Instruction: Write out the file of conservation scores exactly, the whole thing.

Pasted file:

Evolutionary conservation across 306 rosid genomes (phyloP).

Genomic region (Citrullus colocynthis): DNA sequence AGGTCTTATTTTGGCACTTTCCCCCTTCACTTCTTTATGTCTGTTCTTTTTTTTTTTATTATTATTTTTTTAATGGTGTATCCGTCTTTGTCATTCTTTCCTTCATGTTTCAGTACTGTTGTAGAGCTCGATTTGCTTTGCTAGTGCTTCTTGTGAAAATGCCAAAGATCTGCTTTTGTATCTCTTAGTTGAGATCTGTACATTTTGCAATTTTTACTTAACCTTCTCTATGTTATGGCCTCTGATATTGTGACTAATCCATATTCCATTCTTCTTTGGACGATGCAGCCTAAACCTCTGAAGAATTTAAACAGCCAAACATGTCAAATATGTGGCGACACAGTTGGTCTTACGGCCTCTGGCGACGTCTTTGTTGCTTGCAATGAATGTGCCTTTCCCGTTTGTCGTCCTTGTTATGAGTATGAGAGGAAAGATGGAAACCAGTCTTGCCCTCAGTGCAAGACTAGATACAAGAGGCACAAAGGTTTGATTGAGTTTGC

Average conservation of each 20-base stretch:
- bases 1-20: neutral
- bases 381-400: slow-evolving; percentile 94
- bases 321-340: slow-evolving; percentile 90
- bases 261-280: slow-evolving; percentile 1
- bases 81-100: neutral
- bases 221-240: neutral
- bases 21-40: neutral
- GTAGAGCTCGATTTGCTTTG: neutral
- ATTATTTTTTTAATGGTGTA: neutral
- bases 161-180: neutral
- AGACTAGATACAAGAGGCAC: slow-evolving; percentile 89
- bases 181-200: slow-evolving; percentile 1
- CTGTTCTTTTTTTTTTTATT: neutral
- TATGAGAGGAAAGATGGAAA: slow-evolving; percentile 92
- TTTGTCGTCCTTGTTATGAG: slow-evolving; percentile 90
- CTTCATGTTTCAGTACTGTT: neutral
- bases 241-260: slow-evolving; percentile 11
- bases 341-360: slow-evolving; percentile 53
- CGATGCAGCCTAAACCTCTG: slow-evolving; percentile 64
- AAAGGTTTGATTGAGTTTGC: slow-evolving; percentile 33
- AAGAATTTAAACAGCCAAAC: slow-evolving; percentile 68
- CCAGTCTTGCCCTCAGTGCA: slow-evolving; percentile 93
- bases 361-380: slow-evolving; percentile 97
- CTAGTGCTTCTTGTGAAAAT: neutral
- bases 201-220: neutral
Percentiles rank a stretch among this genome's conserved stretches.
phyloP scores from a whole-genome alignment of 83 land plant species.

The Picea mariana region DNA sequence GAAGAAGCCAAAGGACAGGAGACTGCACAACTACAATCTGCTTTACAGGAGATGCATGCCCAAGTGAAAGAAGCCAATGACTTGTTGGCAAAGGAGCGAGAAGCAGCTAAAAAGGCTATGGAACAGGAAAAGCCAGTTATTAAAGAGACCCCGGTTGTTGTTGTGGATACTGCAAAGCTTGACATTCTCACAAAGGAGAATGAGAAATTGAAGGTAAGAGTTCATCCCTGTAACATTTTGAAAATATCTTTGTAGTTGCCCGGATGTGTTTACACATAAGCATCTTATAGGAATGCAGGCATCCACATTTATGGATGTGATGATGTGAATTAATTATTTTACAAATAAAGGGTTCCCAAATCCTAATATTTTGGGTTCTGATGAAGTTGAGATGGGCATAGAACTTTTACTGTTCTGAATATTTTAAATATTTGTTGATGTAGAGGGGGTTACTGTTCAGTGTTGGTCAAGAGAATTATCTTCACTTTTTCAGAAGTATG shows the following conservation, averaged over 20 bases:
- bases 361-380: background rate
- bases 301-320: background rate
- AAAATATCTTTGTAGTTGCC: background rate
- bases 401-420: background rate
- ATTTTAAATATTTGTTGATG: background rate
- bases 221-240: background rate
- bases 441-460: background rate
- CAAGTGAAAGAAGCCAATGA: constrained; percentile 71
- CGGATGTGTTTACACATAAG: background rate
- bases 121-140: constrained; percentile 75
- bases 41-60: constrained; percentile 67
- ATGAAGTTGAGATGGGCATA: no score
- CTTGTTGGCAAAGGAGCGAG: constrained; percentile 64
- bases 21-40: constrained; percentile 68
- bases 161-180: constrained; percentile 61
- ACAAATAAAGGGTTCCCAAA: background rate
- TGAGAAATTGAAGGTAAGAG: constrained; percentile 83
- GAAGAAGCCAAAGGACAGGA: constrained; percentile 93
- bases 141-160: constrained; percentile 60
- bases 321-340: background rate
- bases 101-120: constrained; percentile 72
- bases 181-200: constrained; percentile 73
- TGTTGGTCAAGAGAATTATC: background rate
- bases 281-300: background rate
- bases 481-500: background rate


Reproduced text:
Evolutionary conservation across 306 rosid genomes (phyloP).

Genomic region (Citrullus colocynthis): DNA sequence AGGTCTTATTTTGGCACTTTCCCCCTTCACTTCTTTATGTCTGTTCTTTTTTTTTTTATTATTATTTTTTTAATGGTGTATCCGTCTTTGTCATTCTTTCCTTCATGTTTCAGTACTGTTGTAGAGCTCGATTTGCTTTGCTAGTGCTTCTTGTGAAAATGCCAAAGATCTGCTTTTGTATCTCTTAGTTGAGATCTGTACATTTTGCAATTTTTACTTAACCTTCTCTATGTTATGGCCTCTGATATTGTGACTAATCCATATTCCATTCTTCTTTGGACGATGCAGCCTAAACCTCTGAAGAATTTAAACAGCCAAACATGTCAAATATGTGGCGACACAGTTGGTCTTACGGCCTCTGGCGACGTCTTTGTTGCTTGCAATGAATGTGCCTTTCCCGTTTGTCGTCCTTGTTATGAGTATGAGAGGAAAGATGGAAACCAGTCTTGCCCTCAGTGCAAGACTAGATACAAGAGGCACAAAGGTTTGATTGAGTTTGC

Average conservation of each 20-base stretch:
- bases 1-20: neutral
- bases 381-400: slow-evolving; percentile 94
- bases 321-340: slow-evolving; percentile 90
- bases 261-280: slow-evolving; percentile 1
- bases 81-100: neutral
- bases 221-240: neutral
- bases 21-40: neutral
- GTAGAGCTCGATTTGCTTTG: neutral
- ATTATTTTTTTAATGGTGTA: neutral
- bases 161-180: neutral
- AGACTAGATACAAGAGGCAC: slow-evolving; percentile 89
- bases 181-200: slow-evolving; percentile 1
- CTGTTCTTTTTTTTTTTATT: neutral
- TATGAGAGGAAAGATGGAAA: slow-evolving; percentile 92
- TTTGTCGTCCTTGTTATGAG: slow-evolving; percentile 90
- CTTCATGTTTCAGTACTGTT: neutral
- bases 241-260: slow-evolving; percentile 11
- bases 341-360: slow-evolving; percentile 53
- CGATGCAGCCTAAACCTCTG: slow-evolving; percentile 64
- AAAGGTTTGATTGAGTTTGC: slow-evolving; percentile 33
- AAGAATTTAAACAGCCAAAC: slow-evolving; percentile 68
- CCAGTCTTGCCCTCAGTGCA: slow-evolving; percentile 93
- bases 361-380: slow-evolving; percentile 97
- CTAGTGCTTCTTGTGAAAAT: neutral
- bases 201-220: neutral
Percentiles rank a stretch among this genome's conserved stretches.
phyloP scores from a whole-genome alignment of 83 land plant species.

The Picea mariana region DNA sequence GAAGAAGCCAAAGGACAGGAGACTGCACAACTACAATCTGCTTTACAGGAGATGCATGCCCAAGTGAAAGAAGCCAATGACTTGTTGGCAAAGGAGCGAGAAGCAGCTAAAAAGGCTATGGAACAGGAAAAGCCAGTTATTAAAGAGACCCCGGTTGTTGTTGTGGATACTGCAAAGCTTGACATTCTCACAAAGGAGAATGAGAAATTGAAGGTAAGAGTTCATCCCTGTAACATTTTGAAAATATCTTTGTAGTTGCCCGGATGTGTTTACACATAAGCATCTTATAGGAATGCAGGCATCCACATTTATGGATGTGATGATGTGAATTAATTATTTTACAAATAAAGGGTTCCCAAATCCTAATATTTTGGGTTCTGATGAAGTTGAGATGGGCATAGAACTTTTACTGTTCTGAATATTTTAAATATTTGTTGATGTAGAGGGGGTTACTGTTCAGTGTTGGTCAAGAGAATTATCTTCACTTTTTCAGAAGTATG shows the following conservation, averaged over 20 bases:
- bases 361-380: background rate
- bases 301-320: background rate
- AAAATATCTTTGTAGTTGCC: background rate
- bases 401-420: background rate
- ATTTTAAATATTTGTTGATG: background rate
- bases 221-240: background rate
- bases 441-460: background rate
- CAAGTGAAAGAAGCCAATGA: constrained; percentile 71
- CGGATGTGTTTACACATAAG: background rate
- bases 121-140: constrained; percentile 75
- bases 41-60: constrained; percentile 67
- ATGAAGTTGAGATGGGCATA: no score
- CTTGTTGGCAAAGGAGCGAG: constrained; percentile 64
- bases 21-40: constrained; percentile 68
- bases 161-180: constrained; percentile 61
- ACAAATAAAGGGTTCCCAAA: background rate
- TGAGAAATTGAAGGTAAGAG: constrained; percentile 83
- GAAGAAGCCAAAGGACAGGA: constrained; percentile 93
- bases 141-160: constrained; percentile 60
- bases 321-340: background rate
- bases 101-120: constrained; percentile 72
- bases 181-200: constrained; percentile 73
- TGTTGGTCAAGAGAATTATC: background rate
- bases 281-300: background rate
- bases 481-500: background rate